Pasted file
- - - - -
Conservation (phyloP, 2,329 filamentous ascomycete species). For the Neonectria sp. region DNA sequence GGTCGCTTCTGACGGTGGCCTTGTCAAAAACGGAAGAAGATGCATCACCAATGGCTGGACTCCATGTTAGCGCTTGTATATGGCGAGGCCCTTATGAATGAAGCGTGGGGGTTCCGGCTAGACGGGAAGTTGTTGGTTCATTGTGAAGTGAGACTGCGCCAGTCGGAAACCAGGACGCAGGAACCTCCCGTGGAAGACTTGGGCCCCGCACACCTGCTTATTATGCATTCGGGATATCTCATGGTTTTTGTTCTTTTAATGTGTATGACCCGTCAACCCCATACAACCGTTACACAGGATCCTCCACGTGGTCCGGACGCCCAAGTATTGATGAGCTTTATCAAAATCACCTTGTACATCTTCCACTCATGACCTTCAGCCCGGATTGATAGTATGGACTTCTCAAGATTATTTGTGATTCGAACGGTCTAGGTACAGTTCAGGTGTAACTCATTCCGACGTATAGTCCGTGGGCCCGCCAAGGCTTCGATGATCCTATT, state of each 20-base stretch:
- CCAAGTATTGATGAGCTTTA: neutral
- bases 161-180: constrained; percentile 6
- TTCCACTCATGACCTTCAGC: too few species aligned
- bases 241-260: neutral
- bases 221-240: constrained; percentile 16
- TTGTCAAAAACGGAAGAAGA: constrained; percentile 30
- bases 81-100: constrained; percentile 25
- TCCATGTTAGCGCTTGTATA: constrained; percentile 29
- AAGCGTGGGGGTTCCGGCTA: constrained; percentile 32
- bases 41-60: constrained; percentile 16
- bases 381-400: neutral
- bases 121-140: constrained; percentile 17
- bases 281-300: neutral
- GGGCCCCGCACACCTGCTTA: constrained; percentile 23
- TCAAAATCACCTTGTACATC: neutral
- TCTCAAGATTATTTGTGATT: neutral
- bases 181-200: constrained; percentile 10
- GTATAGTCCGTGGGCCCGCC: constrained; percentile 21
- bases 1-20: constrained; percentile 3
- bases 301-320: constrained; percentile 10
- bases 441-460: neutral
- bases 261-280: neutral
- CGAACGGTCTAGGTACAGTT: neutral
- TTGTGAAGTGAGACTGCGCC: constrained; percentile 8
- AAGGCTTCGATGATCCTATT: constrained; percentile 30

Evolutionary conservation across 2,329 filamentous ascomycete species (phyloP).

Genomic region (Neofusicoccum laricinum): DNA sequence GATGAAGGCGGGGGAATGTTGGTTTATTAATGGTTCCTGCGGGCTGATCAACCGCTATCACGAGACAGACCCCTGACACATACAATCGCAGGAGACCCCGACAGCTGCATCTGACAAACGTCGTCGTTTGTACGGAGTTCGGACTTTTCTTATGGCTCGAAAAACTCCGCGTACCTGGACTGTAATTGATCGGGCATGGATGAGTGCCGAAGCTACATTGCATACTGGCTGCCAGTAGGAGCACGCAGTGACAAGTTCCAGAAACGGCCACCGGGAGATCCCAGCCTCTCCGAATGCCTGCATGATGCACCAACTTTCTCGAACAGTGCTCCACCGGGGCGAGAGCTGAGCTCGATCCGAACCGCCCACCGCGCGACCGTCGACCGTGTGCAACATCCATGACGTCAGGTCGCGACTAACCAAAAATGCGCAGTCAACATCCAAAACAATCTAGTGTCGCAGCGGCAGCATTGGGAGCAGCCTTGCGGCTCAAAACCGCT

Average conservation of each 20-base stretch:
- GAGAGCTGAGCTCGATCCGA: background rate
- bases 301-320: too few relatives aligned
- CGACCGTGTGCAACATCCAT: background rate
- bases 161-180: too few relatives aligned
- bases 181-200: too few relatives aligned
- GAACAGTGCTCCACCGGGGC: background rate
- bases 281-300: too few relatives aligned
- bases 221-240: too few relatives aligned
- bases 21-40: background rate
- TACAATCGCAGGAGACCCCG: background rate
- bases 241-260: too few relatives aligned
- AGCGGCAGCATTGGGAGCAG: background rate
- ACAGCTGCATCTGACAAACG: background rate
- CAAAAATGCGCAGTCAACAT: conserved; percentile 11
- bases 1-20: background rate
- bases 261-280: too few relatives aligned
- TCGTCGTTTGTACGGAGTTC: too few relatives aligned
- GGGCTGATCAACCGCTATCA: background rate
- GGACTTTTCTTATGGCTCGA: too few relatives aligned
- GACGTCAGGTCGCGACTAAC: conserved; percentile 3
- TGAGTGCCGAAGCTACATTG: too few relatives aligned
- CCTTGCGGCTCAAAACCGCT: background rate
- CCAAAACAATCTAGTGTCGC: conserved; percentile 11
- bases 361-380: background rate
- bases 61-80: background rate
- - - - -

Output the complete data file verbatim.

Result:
Conservation (phyloP, 2,329 filamentous ascomycete species). For the Neonectria sp. region DNA sequence GGTCGCTTCTGACGGTGGCCTTGTCAAAAACGGAAGAAGATGCATCACCAATGGCTGGACTCCATGTTAGCGCTTGTATATGGCGAGGCCCTTATGAATGAAGCGTGGGGGTTCCGGCTAGACGGGAAGTTGTTGGTTCATTGTGAAGTGAGACTGCGCCAGTCGGAAACCAGGACGCAGGAACCTCCCGTGGAAGACTTGGGCCCCGCACACCTGCTTATTATGCATTCGGGATATCTCATGGTTTTTGTTCTTTTAATGTGTATGACCCGTCAACCCCATACAACCGTTACACAGGATCCTCCACGTGGTCCGGACGCCCAAGTATTGATGAGCTTTATCAAAATCACCTTGTACATCTTCCACTCATGACCTTCAGCCCGGATTGATAGTATGGACTTCTCAAGATTATTTGTGATTCGAACGGTCTAGGTACAGTTCAGGTGTAACTCATTCCGACGTATAGTCCGTGGGCCCGCCAAGGCTTCGATGATCCTATT, state of each 20-base stretch:
- CCAAGTATTGATGAGCTTTA: neutral
- bases 161-180: constrained; percentile 6
- TTCCACTCATGACCTTCAGC: too few species aligned
- bases 241-260: neutral
- bases 221-240: constrained; percentile 16
- TTGTCAAAAACGGAAGAAGA: constrained; percentile 30
- bases 81-100: constrained; percentile 25
- TCCATGTTAGCGCTTGTATA: constrained; percentile 29
- AAGCGTGGGGGTTCCGGCTA: constrained; percentile 32
- bases 41-60: constrained; percentile 16
- bases 381-400: neutral
- bases 121-140: constrained; percentile 17
- bases 281-300: neutral
- GGGCCCCGCACACCTGCTTA: constrained; percentile 23
- TCAAAATCACCTTGTACATC: neutral
- TCTCAAGATTATTTGTGATT: neutral
- bases 181-200: constrained; percentile 10
- GTATAGTCCGTGGGCCCGCC: constrained; percentile 21
- bases 1-20: constrained; percentile 3
- bases 301-320: constrained; percentile 10
- bases 441-460: neutral
- bases 261-280: neutral
- CGAACGGTCTAGGTACAGTT: neutral
- TTGTGAAGTGAGACTGCGCC: constrained; percentile 8
- AAGGCTTCGATGATCCTATT: constrained; percentile 30

Evolutionary conservation across 2,329 filamentous ascomycete species (phyloP).

Genomic region (Neofusicoccum laricinum): DNA sequence GATGAAGGCGGGGGAATGTTGGTTTATTAATGGTTCCTGCGGGCTGATCAACCGCTATCACGAGACAGACCCCTGACACATACAATCGCAGGAGACCCCGACAGCTGCATCTGACAAACGTCGTCGTTTGTACGGAGTTCGGACTTTTCTTATGGCTCGAAAAACTCCGCGTACCTGGACTGTAATTGATCGGGCATGGATGAGTGCCGAAGCTACATTGCATACTGGCTGCCAGTAGGAGCACGCAGTGACAAGTTCCAGAAACGGCCACCGGGAGATCCCAGCCTCTCCGAATGCCTGCATGATGCACCAACTTTCTCGAACAGTGCTCCACCGGGGCGAGAGCTGAGCTCGATCCGAACCGCCCACCGCGCGACCGTCGACCGTGTGCAACATCCATGACGTCAGGTCGCGACTAACCAAAAATGCGCAGTCAACATCCAAAACAATCTAGTGTCGCAGCGGCAGCATTGGGAGCAGCCTTGCGGCTCAAAACCGCT

Average conservation of each 20-base stretch:
- GAGAGCTGAGCTCGATCCGA: background rate
- bases 301-320: too few relatives aligned
- CGACCGTGTGCAACATCCAT: background rate
- bases 161-180: too few relatives aligned
- bases 181-200: too few relatives aligned
- GAACAGTGCTCCACCGGGGC: background rate
- bases 281-300: too few relatives aligned
- bases 221-240: too few relatives aligned
- bases 21-40: background rate
- TACAATCGCAGGAGACCCCG: background rate
- bases 241-260: too few relatives aligned
- AGCGGCAGCATTGGGAGCAG: background rate
- ACAGCTGCATCTGACAAACG: background rate
- CAAAAATGCGCAGTCAACAT: conserved; percentile 11
- bases 1-20: background rate
- bases 261-280: too few relatives aligned
- TCGTCGTTTGTACGGAGTTC: too few relatives aligned
- GGGCTGATCAACCGCTATCA: background rate
- GGACTTTTCTTATGGCTCGA: too few relatives aligned
- GACGTCAGGTCGCGACTAAC: conserved; percentile 3
- TGAGTGCCGAAGCTACATTG: too few relatives aligned
- CCTTGCGGCTCAAAACCGCT: background rate
- CCAAAACAATCTAGTGTCGC: conserved; percentile 11
- bases 361-380: background rate
- bases 61-80: background rate